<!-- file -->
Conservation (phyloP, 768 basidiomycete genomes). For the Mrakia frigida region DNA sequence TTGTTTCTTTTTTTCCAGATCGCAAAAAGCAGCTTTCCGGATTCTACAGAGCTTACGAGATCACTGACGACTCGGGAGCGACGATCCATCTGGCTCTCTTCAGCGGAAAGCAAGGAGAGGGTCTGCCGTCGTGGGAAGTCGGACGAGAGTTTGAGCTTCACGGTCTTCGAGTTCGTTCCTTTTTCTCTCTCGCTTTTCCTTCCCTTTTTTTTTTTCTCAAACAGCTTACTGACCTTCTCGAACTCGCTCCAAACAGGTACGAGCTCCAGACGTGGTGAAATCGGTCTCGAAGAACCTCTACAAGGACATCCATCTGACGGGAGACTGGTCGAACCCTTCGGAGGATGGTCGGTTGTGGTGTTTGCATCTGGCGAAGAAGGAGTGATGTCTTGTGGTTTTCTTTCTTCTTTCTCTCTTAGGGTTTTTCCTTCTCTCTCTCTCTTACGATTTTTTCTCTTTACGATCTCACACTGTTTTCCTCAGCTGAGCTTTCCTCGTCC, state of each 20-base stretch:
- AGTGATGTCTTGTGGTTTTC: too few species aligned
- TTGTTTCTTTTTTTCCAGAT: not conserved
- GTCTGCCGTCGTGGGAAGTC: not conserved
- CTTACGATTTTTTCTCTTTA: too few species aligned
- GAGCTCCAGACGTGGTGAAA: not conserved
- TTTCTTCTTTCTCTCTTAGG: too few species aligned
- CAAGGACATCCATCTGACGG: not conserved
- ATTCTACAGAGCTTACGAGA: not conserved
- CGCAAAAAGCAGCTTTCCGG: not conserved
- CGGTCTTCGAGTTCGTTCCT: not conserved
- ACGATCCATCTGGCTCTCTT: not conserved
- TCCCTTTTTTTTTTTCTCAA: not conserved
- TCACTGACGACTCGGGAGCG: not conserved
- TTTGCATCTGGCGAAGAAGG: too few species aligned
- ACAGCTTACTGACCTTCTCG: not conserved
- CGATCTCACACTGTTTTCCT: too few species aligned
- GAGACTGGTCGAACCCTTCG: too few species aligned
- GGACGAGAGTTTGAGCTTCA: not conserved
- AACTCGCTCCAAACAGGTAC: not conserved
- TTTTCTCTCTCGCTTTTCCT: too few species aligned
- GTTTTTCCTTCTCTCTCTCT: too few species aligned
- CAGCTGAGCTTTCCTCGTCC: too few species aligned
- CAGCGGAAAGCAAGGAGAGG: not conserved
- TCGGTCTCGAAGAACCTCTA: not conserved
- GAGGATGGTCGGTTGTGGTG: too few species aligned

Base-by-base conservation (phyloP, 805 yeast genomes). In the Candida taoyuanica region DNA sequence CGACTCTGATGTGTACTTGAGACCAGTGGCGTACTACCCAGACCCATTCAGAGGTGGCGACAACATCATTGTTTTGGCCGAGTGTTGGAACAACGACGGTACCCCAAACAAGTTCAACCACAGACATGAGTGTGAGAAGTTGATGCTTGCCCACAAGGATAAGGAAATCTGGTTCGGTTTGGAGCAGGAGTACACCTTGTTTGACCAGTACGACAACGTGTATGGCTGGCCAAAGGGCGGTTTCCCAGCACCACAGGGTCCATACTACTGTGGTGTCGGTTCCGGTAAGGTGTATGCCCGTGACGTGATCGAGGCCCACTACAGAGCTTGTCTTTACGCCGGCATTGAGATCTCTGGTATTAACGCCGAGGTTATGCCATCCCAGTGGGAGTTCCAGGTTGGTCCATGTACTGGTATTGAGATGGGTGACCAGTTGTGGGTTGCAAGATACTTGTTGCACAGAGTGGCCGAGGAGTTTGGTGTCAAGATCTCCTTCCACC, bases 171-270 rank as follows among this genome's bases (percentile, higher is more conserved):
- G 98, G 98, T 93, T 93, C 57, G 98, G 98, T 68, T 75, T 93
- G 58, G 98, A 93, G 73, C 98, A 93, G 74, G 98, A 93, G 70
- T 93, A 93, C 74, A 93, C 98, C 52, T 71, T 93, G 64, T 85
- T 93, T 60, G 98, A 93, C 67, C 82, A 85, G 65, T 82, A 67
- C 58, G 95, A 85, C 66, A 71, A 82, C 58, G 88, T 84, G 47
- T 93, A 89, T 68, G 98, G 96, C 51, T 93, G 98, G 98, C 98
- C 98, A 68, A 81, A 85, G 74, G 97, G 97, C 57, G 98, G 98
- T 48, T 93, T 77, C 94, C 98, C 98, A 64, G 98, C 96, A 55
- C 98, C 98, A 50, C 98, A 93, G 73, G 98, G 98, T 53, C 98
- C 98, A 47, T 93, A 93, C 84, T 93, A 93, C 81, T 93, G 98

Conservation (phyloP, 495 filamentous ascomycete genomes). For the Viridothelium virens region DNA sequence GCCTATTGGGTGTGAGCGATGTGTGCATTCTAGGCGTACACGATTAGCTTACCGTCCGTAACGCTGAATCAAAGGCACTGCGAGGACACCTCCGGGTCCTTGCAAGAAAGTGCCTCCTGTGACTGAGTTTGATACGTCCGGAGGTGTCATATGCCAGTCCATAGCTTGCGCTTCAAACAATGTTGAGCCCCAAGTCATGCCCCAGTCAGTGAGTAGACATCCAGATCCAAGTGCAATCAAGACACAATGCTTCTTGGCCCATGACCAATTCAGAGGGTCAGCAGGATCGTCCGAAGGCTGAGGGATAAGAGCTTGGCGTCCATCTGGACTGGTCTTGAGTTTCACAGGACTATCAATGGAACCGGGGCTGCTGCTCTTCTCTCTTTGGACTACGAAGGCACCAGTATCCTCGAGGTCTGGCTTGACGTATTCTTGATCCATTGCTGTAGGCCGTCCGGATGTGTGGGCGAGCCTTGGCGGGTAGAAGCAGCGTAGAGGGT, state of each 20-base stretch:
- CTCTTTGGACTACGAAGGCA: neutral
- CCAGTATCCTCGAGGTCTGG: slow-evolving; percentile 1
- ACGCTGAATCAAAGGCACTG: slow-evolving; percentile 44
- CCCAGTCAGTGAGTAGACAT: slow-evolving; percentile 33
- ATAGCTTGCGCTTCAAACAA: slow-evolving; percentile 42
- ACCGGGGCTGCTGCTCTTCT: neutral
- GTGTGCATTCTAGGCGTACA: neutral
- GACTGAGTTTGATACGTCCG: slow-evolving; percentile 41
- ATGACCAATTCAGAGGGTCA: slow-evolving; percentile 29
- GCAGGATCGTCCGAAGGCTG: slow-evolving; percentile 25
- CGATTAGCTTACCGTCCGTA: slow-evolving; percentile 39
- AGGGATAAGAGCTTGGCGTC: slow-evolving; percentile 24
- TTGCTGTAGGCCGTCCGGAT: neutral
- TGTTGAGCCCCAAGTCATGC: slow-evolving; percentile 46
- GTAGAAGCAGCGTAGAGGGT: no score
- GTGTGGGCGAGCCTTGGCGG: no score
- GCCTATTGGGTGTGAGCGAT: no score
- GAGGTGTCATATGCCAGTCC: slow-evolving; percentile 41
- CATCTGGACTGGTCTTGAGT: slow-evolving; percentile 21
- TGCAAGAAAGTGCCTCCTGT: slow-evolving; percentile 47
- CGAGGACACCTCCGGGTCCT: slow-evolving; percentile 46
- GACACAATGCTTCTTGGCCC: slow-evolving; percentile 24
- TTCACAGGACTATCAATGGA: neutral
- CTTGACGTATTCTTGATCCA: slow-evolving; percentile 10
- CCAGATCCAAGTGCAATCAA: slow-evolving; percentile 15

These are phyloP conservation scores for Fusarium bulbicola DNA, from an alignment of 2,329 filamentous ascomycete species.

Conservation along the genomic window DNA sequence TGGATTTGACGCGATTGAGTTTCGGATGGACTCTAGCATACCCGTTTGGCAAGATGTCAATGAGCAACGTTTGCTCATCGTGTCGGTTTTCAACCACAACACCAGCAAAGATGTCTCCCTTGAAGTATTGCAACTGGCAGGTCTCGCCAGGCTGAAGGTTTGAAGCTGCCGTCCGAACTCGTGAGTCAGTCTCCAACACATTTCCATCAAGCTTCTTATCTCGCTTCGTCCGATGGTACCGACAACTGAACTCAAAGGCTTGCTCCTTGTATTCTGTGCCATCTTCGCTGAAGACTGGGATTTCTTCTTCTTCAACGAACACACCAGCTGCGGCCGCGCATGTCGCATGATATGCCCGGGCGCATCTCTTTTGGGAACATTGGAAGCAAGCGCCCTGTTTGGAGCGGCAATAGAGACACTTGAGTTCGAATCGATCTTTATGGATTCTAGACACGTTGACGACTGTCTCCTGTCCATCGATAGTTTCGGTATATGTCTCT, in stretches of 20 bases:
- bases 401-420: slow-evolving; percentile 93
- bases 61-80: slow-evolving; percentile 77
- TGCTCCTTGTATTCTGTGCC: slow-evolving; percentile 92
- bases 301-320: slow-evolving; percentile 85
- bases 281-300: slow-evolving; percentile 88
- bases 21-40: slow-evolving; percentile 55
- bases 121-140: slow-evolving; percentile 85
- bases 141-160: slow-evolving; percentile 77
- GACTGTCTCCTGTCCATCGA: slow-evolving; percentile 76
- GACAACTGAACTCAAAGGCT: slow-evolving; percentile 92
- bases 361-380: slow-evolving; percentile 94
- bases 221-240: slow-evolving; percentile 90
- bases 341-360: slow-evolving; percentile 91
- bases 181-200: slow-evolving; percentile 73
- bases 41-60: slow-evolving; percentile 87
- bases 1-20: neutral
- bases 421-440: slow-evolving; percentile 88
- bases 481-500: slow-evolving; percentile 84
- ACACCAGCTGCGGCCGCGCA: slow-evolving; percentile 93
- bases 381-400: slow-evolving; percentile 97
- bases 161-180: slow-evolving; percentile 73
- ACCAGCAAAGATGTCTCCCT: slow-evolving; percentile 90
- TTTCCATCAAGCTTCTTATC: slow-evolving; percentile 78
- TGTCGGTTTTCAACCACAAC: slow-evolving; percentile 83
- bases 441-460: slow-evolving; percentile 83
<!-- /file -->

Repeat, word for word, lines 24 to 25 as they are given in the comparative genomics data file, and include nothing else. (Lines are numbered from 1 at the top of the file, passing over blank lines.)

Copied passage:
- CAGCGGAAAGCAAGGAGAGG: not conserved
- TCGGTCTCGAAGAACCTCTA: not conserved